Session Title

Jinn, Dragons, and Divs: Supernatural Beings in Medieval Islamicate Literatures

Sponsoring Organization(s)

Great Lakes Adiban Society

Organizer Name

Cameron Cross

Organizer Affiliation

Univ. of Michigan-Ann Arbor

Presider Name

Franklin Lewis

Presider Affiliation

Univ. of Chicago

Paper Title 1

The Monstrous in Medieval Arab versus Medieval Western Writings

Presenter 1 Name

Sally Abed

Presenter 1 Affiliation

Alexandria Univ.

Paper Title 2

Repenting of Poetry: Al-Farazdaq’s Notice to the Devil

Presenter 2 Name

Kevin Blankinship

Presenter 2 Affiliation

Univ. of Utah

Paper Title 3

Devil the Divine: The Sainthood of Iblis in Persian Mysticism and Its Portrayal in Medieval Perso-Islamic Paintings

Presenter 3 Name

Abolfazl Moshiri

Presenter 3 Affiliation

Univ. of Toronto

Paper Title 4

Dragon-Spawn, Elephant-Men, and the Quiddity of Evil in Persian Epic

Presenter 4 Name

Cameron Cross

Start Date

11-5-2018 3:30 PM

Session Location

Schneider 1345

Description

This panel will address medieval Islamicate literary approaches to creatures who are neither ordinary humans nor ordinary animals. A plethora of spirits, monsters, and other enchanted beings play key roles in Persian, Arabic, and Turkish texts ranging from cosmological, geographical, and medical treatises to works of history, romance, and lyric poetry. How did the intellectual and cultural heritage of Islamic societies, including elements such as Hellenistic learning, pre-Islamic mythology and folklore, and Judaeo-Christian demonology, create a unique environment for writers to explore non-human ontologies? At the same time, authors could employ the explicit invocations of jinn, ghouls, and magic serpents in the Qur’an and hadith as defenses against charges of indulging in mere fantasy. In what ways did these references serve as intellectual justifications for literary curiosity regarding the extreme cases of created life—the invisible, magical, or extraordinary inhabitants of sites both local and exotic? How did situating these entities in either a distant haunted past and a perceptible present shape writers’ relationships to temporality? Open to contributions from scholars of literature, history, religion, and culture, amongst other disciplines, this panel seeks to provide a space for the discussion of these and related questions.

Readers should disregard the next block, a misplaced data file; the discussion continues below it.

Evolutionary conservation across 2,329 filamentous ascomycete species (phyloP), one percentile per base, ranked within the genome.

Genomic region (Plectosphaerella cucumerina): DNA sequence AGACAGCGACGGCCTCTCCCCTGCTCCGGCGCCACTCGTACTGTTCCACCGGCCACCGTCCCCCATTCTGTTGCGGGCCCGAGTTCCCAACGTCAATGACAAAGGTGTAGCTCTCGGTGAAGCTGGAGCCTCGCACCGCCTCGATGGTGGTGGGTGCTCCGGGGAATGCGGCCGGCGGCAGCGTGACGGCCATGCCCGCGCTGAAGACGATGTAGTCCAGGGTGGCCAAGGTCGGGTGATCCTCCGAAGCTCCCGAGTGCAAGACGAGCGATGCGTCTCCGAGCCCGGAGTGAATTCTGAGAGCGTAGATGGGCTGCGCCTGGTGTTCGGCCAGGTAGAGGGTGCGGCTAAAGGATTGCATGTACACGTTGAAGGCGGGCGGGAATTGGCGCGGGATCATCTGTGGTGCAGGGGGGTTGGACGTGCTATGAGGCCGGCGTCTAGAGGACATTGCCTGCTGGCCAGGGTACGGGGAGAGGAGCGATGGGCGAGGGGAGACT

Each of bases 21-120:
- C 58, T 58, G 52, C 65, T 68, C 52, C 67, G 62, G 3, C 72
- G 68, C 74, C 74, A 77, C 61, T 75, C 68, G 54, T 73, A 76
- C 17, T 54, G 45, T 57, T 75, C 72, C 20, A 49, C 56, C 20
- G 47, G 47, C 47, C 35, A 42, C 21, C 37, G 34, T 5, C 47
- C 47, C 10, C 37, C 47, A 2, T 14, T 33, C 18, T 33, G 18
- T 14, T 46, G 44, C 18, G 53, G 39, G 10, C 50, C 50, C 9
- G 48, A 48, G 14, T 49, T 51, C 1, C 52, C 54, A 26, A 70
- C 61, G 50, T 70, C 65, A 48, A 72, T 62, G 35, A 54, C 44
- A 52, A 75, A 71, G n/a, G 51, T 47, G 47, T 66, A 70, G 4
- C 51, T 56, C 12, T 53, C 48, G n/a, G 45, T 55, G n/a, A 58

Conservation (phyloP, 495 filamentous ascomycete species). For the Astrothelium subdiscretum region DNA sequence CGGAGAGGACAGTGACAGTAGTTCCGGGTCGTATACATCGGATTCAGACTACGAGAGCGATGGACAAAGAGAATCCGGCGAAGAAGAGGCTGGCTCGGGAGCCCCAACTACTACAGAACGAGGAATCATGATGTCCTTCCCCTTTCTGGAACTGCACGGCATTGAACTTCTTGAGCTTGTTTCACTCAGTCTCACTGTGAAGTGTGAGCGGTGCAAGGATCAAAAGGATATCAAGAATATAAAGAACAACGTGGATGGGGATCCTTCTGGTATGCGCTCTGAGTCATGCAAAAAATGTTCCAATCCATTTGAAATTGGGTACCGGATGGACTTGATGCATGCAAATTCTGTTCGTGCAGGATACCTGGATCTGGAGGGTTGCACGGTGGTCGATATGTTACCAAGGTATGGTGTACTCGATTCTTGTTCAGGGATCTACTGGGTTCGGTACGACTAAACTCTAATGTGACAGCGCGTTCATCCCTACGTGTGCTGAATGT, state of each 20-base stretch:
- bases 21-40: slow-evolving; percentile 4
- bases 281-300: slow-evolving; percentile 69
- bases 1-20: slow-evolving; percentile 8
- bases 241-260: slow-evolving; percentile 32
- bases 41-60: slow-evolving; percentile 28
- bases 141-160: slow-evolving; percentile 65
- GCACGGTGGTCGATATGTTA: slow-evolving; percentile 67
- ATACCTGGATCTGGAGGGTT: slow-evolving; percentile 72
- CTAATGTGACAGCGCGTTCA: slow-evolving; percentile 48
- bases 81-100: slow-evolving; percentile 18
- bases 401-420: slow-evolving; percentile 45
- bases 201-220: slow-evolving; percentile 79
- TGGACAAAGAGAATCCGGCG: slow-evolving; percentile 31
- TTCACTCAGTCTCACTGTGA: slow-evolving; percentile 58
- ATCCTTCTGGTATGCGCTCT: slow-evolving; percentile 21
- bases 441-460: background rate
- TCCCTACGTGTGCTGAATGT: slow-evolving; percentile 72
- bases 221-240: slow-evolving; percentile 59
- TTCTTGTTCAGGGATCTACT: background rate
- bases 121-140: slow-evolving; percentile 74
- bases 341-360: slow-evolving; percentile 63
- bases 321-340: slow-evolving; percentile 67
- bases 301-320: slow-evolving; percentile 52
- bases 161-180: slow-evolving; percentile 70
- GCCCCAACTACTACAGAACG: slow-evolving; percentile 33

Cameron Cross

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May 11th, 3:30 PM

Jinn, Dragons, and Divs: Supernatural Beings in Medieval Islamicate Literatures

Schneider 1345

This panel will address medieval Islamicate literary approaches to creatures who are neither ordinary humans nor ordinary animals. A plethora of spirits, monsters, and other enchanted beings play key roles in Persian, Arabic, and Turkish texts ranging from cosmological, geographical, and medical treatises to works of history, romance, and lyric poetry. How did the intellectual and cultural heritage of Islamic societies, including elements such as Hellenistic learning, pre-Islamic mythology and folklore, and Judaeo-Christian demonology, create a unique environment for writers to explore non-human ontologies? At the same time, authors could employ the explicit invocations of jinn, ghouls, and magic serpents in the Qur’an and hadith as defenses against charges of indulging in mere fantasy. In what ways did these references serve as intellectual justifications for literary curiosity regarding the extreme cases of created life—the invisible, magical, or extraordinary inhabitants of sites both local and exotic? How did situating these entities in either a distant haunted past and a perceptible present shape writers’ relationships to temporality? Open to contributions from scholars of literature, history, religion, and culture, amongst other disciplines, this panel seeks to provide a space for the discussion of these and related questions.

Cameron Cross